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NFPA warmly welcomed a Chinese delegation on Tuesday, as the Association looks to deepen ties with our counterparts in China. Don Bliss, Olga Caledonia, and Guy Colonna met with Mr. Liu Xuefeng, accompanied by NFPA representative in China, Yuanjing Liu, to discuss opportunities within the Chinese first responder and enforcer communities.


From left to right: Guy Colonna, Liu Xuefeng, Jim Pauley, Olga Caledonia, Don Bliss, and Yuanjing Liu

From left to right: Guy Colonna, Liu Xuefeng, Jim Pauley, Olga Caledonia, Don Bliss, and Yuanjing Liu


Much of the discussion focused on the changing dynamics of fire safety in China, and the necessary response of the fire service.  Association members took this opportunity to learn more about the changing safety environment on the ground, as Mr. Liu explained the massive growth that has propelled China to become the world’s second largest economy:


“It has been a population explosion”, he says.  “In another 30 years, it will be a different country.  Developments in the fire service can’t catch up.”


Currently, China has 200 academies providing training on prevention and inspections, with three main regional academies dedicated to first responders. These facilities have trained over 170,000 fire service military professionals throughout the country, and tens of thousands more private citizens will soon enroll to bolster man power.


Mr. Liu leads a fact-finding mission to inform these important national initiatives, at the request of the China Fire Protection Association (CFPA).  His visit to Quincy was just part of a US tour, following a stop at the National Fire Academy in Emmitsburg, MD.  After the successful meeting with NFPA staff, Mr. Liu departed for the Midwest, with stops at FDIC in Indianapolis and the Illinois Institute of Technology.


The Chinese delegation offered unique insight into the future of the fire service in China.  Yuanjing Liu is a retired colonel from the China Fire Service, and over the past fifteen years she has continued her work through her relationship with NFPA.  Mr. Liu’s path to this partnership began in Chinese politics, and has since led to leadership positions both within the CFPA and the Beijing Fire Protection Association.  He has also led a successful PPE company, Yingtelai Technical Co. 


The CFPA partnership stands amongst the oldest and strongest NFPA collaborations in Asia.  This recent meeting keeps our fingers on the pulse of one of the world’s most dynamic countries, and looks to open exciting opportunities this year and beyond.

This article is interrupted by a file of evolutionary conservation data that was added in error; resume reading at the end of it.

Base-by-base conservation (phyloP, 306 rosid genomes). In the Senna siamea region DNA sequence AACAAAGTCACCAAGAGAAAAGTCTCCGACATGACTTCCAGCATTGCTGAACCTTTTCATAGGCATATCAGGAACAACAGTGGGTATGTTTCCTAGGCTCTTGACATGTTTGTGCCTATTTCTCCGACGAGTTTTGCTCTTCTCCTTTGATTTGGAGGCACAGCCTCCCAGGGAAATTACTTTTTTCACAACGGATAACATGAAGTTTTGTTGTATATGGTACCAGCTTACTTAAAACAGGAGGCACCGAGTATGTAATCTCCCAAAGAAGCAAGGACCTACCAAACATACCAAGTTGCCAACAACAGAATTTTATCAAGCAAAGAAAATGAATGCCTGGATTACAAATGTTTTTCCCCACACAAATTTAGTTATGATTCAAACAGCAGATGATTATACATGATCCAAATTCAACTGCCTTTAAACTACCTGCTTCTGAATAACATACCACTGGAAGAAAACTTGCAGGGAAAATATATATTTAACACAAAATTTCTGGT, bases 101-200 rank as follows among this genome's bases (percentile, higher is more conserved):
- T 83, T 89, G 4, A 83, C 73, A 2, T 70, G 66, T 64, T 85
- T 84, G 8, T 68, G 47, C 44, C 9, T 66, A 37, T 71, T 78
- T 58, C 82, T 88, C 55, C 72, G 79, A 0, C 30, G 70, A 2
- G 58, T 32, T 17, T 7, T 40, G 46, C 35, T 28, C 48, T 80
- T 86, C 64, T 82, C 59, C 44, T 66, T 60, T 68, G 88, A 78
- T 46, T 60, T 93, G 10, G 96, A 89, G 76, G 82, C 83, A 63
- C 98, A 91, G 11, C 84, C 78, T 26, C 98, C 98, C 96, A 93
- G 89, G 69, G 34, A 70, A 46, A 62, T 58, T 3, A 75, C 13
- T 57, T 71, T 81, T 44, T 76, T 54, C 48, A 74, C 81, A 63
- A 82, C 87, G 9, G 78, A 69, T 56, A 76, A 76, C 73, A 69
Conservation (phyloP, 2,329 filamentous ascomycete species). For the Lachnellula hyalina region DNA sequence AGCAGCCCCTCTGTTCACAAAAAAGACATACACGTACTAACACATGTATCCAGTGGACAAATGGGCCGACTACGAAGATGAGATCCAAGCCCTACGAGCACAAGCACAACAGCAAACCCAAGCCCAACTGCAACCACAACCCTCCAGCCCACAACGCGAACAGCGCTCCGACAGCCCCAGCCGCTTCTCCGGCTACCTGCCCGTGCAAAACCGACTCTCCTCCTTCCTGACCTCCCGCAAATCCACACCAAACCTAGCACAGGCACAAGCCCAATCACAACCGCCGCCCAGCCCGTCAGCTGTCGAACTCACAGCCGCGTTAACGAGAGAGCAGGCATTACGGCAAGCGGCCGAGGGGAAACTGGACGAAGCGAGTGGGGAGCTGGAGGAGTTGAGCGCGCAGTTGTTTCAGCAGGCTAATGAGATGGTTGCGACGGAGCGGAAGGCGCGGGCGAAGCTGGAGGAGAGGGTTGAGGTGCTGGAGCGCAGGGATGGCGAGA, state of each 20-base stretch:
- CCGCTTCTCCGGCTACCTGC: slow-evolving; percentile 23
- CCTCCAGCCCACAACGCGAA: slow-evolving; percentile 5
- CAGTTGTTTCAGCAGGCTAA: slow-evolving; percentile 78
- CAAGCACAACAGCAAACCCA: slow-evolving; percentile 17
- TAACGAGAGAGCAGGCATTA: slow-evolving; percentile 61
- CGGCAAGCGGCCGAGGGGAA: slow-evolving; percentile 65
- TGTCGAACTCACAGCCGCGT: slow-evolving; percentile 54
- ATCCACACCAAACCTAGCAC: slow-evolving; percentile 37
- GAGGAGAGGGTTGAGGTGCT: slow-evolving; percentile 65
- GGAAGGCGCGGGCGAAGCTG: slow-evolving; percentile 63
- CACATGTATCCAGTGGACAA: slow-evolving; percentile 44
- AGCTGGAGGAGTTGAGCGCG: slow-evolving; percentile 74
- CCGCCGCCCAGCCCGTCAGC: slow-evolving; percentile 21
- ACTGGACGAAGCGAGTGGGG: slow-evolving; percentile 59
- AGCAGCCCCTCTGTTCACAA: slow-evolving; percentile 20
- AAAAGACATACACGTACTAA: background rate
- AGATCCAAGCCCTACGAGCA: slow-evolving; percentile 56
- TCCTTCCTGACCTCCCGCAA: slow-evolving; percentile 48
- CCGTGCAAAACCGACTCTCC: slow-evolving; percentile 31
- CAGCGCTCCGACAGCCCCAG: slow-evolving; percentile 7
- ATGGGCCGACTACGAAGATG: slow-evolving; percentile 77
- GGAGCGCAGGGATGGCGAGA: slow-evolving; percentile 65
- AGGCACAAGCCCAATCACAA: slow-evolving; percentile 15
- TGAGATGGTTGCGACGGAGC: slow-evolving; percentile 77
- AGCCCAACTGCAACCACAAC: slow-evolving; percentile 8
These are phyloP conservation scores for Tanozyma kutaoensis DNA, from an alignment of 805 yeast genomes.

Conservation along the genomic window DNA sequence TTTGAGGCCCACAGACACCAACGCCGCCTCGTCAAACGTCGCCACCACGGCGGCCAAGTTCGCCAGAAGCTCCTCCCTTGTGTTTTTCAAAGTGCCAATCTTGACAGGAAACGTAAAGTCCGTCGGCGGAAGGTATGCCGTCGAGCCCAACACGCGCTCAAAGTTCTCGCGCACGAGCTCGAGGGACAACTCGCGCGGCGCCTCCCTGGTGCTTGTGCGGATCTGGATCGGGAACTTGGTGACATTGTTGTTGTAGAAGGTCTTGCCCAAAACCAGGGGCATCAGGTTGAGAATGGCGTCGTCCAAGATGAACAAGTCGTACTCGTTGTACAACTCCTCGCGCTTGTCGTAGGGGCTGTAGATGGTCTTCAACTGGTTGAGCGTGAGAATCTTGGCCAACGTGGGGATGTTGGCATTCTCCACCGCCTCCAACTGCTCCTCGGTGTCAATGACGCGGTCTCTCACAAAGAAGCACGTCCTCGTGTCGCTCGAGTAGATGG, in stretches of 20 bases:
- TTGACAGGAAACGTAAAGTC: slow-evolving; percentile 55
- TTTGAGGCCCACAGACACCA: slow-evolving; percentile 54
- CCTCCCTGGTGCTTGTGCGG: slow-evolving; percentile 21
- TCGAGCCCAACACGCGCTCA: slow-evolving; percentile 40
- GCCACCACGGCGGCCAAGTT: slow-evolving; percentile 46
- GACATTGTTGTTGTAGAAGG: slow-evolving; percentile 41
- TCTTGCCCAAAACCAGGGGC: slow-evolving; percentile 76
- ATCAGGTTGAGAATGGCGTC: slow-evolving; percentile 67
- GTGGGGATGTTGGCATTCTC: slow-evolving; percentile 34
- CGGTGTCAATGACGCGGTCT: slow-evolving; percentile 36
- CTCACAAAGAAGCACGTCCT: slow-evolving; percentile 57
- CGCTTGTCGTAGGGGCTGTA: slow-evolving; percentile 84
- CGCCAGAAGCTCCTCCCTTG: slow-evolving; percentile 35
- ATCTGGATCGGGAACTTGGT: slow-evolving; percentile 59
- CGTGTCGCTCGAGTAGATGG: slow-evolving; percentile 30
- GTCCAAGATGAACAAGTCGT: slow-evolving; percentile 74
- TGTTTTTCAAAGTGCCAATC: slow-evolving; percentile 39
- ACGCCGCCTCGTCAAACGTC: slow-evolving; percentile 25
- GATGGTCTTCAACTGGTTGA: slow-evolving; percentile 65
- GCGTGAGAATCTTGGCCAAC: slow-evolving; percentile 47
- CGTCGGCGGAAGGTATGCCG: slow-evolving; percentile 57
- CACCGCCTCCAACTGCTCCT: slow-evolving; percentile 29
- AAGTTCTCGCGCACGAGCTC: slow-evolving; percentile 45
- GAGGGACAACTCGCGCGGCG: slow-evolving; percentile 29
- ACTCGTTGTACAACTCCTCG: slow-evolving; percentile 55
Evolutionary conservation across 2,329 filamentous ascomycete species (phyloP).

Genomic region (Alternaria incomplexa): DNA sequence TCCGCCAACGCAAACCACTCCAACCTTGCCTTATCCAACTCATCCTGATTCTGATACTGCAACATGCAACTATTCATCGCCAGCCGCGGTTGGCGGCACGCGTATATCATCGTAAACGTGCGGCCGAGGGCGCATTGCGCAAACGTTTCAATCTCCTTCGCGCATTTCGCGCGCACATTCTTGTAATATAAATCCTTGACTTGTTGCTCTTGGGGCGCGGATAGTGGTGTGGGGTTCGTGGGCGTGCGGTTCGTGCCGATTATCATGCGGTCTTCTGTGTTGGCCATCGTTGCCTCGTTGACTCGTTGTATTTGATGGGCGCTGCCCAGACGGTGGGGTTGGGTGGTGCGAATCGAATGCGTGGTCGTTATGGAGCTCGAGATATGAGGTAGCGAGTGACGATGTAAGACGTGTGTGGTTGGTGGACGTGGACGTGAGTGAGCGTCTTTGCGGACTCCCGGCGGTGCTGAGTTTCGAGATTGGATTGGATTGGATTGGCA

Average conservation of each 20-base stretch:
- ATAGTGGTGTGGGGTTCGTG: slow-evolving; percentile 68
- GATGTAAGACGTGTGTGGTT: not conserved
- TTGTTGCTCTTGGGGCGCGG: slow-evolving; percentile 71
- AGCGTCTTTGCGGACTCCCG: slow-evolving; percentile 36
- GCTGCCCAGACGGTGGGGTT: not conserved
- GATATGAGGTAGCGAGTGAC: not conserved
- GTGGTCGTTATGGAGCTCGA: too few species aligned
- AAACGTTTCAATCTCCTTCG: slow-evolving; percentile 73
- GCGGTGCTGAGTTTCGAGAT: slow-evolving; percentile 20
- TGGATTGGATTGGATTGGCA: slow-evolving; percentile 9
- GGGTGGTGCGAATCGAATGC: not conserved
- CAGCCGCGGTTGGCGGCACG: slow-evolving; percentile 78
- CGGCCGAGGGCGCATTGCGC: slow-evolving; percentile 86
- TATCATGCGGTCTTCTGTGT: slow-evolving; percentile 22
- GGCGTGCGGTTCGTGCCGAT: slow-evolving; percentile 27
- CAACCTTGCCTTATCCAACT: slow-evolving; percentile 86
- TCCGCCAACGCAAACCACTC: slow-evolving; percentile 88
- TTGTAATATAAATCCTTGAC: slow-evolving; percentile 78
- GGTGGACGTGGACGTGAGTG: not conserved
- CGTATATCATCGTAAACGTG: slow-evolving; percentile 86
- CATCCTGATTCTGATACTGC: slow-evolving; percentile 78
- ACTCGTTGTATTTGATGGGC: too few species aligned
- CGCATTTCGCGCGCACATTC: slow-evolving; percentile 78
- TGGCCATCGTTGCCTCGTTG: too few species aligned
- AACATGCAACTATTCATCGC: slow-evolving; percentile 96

The following proposed Tentative Interim Amendment (TIA) for NFPA 30A, Code for Motor Fuel Dispensing Facilities and Repair Garages, is being published for public review and comment:



Anyone may submit a comment on this proposed TIA by the June 15, 2017 closing date. Along with your comment, please identify the number of the TIA and forward to the Secretary, Standards Council by the closing date.

NFPA is continuing its efforts to provide data solutions to the enforcement community. This week we launched Phase II training of “PIP” - a tool for Property Inspection Prioritization. PIP uses an artificial intelligence approach – in other words, it is based on the collective wisdom of those in the enforcement community who have agreed to participate in its training. In the past few months, we have successfully completed our “Round 1” training and testing. Preliminary tests showed that “PIP” is an effective decision assist tool to help AHJ’s prioritize fire inspections based on multiple risk factors. To ensure the PIP tool is robust and reliable, we have reached out to the members of the International Fire Marshals Association (IFMA) to further refine and train the tool.

IFMA members who participate will be presented with 50 randomly generated “test” properties that need to be inspected. Each property will have varying levels of risk factors. Based on their expertise and experience, they will choose the 20 properties that have the highest priority need for inspection, based on risk. The “PIP” tool “learns” from these choices.

The result will be a decision support tool for enforcers who are faced with these decisions every day. We welcome your feedback; contact the NFPA PIP team at

NFPA has issued the following errata on NFPA 1983Standard on Life Safety Rope and Equipment for Emergency Services:NFPA 1983

  • NFPA 1983, Errata 1983-17-2, referencing various sections of Chapter 5 of the 2017 edition, issued on April 25, 2017

An errata is a correction issued to an NFPA Standard, published in NFPA News, Codes Online, and included in any further distribution of the document.

In honor of National Poetry Month, we thought we would share something from the September 1971 issue of NFPA's Fire Journal:





For more information on NFPA and fire history, please feel free to reach out to the NFPA Library

The NFPA Archives houses all of NFPA's publications, both current and historic. Library staff are available to answer reference questions from members and the general public.

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